Yemen Child Marriage: Rights Group Urges Authorities To Set Minimum Age
CAIRO -- A leading international rights group on Thursday urged authorities in Yemen to set 18 as the minimum age for marriage to improve girls' opportunities for education and protect their human rights.
Human Rights Watch said widespread child marriage in the Arab world's poorest country jeopardizes Yemeni girls' health and keeps them second-class citizens.
A report by the New York-based group said Yemeni government and U.N. data showed that in some rural areas of Yemen, girls as young as eight were married off. Some have told HRW they were subjected to marital rape and domestic abuse.
HRW researcher Nadya Khalife said a ban on child marriage should be a priority for reform despite Yemen's ongoing turmoil that has relegated such issues to "the bottom of the political priority list."
The 54-page report was based on field research conducted in Yemen's capital, Sanaa, between August and September 2010, and interviews with more than 30 girls and women who were married off as children, as well as on interviews with members of non-governmental organizations and officials at the ministries of health and education.
According to the report, approximately 14 percent of girls in Yemen are married before the age 15, and 52 percent are married before they are 18 years old.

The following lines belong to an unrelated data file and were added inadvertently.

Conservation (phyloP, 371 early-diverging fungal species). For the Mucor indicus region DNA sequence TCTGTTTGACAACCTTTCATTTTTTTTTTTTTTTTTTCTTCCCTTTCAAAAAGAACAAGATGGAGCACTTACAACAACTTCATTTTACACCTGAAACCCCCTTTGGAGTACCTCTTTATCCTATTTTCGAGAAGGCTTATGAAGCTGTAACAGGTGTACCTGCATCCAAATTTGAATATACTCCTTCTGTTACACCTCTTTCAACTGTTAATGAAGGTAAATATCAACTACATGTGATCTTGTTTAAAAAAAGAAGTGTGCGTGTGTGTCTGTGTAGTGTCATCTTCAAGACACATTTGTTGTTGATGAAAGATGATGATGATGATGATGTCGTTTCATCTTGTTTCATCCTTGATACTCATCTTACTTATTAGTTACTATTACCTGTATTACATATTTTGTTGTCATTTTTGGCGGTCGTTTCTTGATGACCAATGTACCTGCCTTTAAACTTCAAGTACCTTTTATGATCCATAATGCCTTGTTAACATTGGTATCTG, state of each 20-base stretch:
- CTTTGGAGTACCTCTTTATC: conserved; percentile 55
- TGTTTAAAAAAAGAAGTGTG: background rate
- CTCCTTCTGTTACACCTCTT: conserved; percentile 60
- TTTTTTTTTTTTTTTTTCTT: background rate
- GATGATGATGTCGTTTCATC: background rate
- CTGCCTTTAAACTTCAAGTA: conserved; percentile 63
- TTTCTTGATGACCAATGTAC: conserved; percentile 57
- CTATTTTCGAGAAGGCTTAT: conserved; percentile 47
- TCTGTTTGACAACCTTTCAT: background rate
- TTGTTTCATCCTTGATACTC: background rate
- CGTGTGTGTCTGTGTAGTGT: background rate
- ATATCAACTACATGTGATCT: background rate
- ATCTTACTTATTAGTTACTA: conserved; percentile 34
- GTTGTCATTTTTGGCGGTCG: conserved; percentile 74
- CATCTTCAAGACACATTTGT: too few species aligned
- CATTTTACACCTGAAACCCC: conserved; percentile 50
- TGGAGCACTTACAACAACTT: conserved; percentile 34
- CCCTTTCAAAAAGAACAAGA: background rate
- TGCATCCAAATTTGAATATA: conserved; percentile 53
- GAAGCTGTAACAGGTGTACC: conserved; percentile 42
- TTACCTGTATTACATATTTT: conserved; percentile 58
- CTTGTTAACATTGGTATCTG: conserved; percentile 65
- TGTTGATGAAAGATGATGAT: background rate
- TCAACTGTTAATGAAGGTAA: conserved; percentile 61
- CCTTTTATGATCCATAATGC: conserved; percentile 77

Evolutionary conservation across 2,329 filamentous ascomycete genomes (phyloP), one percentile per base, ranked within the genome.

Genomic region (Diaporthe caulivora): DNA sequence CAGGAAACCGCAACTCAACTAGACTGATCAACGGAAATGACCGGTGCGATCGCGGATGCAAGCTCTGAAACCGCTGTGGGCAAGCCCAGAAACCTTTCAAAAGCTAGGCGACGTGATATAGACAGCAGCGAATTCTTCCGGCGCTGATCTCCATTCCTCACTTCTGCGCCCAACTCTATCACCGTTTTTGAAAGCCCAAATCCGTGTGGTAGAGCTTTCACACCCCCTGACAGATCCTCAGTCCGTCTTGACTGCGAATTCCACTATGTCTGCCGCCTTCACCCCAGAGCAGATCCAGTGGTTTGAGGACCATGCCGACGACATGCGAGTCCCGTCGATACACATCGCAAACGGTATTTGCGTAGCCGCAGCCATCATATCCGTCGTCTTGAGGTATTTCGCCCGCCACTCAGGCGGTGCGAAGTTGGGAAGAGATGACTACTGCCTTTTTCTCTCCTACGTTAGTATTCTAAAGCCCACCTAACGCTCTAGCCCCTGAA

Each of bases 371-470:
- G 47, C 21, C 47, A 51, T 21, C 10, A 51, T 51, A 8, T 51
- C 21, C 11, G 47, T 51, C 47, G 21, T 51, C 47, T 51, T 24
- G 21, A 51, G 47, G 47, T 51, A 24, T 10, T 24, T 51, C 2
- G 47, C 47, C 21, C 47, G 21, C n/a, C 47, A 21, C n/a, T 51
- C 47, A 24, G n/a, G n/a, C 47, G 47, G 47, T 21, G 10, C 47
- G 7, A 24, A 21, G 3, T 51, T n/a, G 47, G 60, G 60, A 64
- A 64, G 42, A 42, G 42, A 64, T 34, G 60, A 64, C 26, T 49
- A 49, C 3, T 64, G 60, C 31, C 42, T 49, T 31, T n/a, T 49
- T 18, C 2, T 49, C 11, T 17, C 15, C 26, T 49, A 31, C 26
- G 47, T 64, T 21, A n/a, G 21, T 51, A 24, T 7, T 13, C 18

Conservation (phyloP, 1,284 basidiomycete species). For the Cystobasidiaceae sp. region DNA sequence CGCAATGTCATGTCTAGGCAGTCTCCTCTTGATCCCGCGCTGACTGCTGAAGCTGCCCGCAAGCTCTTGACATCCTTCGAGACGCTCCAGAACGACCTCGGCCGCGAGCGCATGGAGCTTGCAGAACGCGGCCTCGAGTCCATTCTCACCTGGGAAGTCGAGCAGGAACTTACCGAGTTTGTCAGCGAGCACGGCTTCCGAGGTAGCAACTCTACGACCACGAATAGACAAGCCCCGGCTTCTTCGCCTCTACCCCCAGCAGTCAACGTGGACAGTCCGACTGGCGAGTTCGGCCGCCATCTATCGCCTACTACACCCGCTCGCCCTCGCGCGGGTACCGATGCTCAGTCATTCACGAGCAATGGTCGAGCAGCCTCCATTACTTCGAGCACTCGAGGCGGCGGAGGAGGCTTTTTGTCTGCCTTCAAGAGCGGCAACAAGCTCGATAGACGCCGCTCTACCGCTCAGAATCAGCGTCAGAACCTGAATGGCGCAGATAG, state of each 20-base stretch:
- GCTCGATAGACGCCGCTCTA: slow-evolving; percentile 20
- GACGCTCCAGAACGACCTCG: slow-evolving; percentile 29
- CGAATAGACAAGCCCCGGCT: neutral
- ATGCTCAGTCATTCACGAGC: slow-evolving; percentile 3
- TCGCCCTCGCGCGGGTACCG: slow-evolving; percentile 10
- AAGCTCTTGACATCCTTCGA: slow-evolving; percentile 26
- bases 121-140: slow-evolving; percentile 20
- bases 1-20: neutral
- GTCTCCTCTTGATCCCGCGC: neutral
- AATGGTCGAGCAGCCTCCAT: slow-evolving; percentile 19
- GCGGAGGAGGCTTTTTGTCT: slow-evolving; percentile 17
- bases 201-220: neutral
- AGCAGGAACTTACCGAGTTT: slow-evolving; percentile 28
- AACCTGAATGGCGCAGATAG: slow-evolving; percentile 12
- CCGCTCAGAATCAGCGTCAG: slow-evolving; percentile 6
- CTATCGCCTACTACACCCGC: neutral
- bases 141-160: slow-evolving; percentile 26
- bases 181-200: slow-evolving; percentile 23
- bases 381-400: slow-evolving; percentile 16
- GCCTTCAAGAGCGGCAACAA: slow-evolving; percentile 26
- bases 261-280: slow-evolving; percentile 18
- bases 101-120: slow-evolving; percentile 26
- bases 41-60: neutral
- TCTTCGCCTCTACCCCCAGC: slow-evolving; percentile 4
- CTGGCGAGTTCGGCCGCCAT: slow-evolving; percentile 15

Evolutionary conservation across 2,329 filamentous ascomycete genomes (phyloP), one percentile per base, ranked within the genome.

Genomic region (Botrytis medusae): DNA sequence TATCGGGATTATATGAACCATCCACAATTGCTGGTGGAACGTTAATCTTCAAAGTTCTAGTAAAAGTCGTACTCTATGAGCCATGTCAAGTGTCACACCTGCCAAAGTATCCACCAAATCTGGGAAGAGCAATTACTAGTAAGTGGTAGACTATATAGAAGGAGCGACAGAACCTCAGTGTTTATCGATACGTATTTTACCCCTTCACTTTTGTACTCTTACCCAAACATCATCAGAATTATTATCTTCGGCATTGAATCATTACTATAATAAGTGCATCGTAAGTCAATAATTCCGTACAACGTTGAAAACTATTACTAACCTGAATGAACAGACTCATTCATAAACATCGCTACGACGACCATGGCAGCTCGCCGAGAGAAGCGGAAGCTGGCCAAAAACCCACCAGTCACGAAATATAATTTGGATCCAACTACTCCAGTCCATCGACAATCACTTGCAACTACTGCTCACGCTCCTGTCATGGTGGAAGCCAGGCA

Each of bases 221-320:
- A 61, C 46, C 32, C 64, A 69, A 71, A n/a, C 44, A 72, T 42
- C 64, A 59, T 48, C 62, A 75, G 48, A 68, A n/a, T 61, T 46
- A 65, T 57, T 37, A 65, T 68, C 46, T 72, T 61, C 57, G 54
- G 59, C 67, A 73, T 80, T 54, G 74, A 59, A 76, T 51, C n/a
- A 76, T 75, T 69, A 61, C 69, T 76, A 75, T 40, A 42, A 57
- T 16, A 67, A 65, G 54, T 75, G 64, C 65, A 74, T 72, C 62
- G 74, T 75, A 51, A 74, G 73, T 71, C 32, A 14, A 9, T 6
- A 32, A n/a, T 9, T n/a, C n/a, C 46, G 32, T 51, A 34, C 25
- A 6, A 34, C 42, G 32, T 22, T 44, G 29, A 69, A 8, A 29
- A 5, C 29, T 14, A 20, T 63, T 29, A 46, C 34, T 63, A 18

Yemen has been wrecked by months of political turmoil, a deadly regime crackdown on opposition protests and an upsurge in attacks by al-Qaida militants. The country's popular uprising, inspired by other Arab Spring revolts, has seen almost daily protests against longtime President Ali Abdullah Saleh.
Yemeni authorities on Wednesday announced the formation of a national unity government as part of a Gulf-brokered power transfer deal to ease embattled Saleh out of office and end the country's crisis. The new government is to be sworn in on Saturday.
HRW urged Yemen's next government to take legal steps to set the minimum age for marriage at 18 and promote public awareness of the harm of child marriages.
"Now is the time to move on this issue ... to ensure that girls and women who played a major role in Yemen's protest movement will also contribute to shaping Yemen's future," said Khalife, the HRW researcher.
The issue of Yemen's child brides received widespread attention four years ago, when an 8-year-old girl boldly went by herself to a courtroom and demanded a judge dissolve her marriage to a man in his 30s. She eventually won a divorce.
A February 2009 law set Yemen's minimum age for marriage at 17, but it was repealed after some lawmakers called it un-Islamic and sent back to parliament's constitutional committee for a review. The review has since been stalled by a group of lawmakers contending that enforcing a minimum age would be contrary to Islamic law.
Yemeni activist Tawakkol Karman, who won this year's Nobel Peace Prize for her work in advancing women's rights, has also highlighted the issue.
In a 2010 opinion piece, Karman wrote that there "is a vast space in our Islamic Law heritage for reaching consensus on adopting the age of 18 as a minimum age for marriage."